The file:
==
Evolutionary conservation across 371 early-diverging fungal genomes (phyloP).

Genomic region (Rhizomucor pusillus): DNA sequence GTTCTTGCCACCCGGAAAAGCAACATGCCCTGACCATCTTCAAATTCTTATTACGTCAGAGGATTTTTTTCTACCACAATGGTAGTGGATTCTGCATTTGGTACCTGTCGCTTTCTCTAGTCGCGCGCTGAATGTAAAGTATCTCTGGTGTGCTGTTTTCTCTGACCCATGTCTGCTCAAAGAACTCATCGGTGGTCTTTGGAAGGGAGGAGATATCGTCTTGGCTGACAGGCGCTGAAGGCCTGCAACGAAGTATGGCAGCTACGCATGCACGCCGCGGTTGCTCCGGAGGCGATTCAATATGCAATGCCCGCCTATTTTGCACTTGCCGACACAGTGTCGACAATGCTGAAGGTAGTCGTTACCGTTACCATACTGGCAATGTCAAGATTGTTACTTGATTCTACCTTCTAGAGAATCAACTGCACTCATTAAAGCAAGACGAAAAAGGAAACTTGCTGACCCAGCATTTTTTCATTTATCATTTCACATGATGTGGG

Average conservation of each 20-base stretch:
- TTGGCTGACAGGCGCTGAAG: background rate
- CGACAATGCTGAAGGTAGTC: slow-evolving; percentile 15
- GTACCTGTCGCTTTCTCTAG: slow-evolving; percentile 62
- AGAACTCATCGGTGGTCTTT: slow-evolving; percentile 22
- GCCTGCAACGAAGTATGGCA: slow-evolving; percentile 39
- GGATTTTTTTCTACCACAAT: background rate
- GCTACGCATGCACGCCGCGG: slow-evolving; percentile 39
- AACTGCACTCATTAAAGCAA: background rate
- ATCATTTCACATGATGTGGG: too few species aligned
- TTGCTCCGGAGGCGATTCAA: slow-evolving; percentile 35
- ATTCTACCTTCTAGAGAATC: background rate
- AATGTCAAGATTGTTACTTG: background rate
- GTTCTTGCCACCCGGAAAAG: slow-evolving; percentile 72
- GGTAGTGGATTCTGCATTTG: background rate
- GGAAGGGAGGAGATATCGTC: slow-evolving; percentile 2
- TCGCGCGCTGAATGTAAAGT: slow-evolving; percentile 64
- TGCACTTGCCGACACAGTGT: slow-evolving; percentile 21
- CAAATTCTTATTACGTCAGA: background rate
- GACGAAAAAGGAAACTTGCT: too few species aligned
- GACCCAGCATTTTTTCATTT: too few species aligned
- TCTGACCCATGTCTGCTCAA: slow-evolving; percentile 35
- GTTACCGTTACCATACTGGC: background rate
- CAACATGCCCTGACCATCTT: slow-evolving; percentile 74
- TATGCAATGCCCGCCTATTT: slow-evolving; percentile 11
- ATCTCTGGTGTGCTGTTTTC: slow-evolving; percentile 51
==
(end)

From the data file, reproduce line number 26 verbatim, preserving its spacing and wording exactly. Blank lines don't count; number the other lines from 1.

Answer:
- CAACATGCCCTGACCATCTT: slow-evolving; percentile 74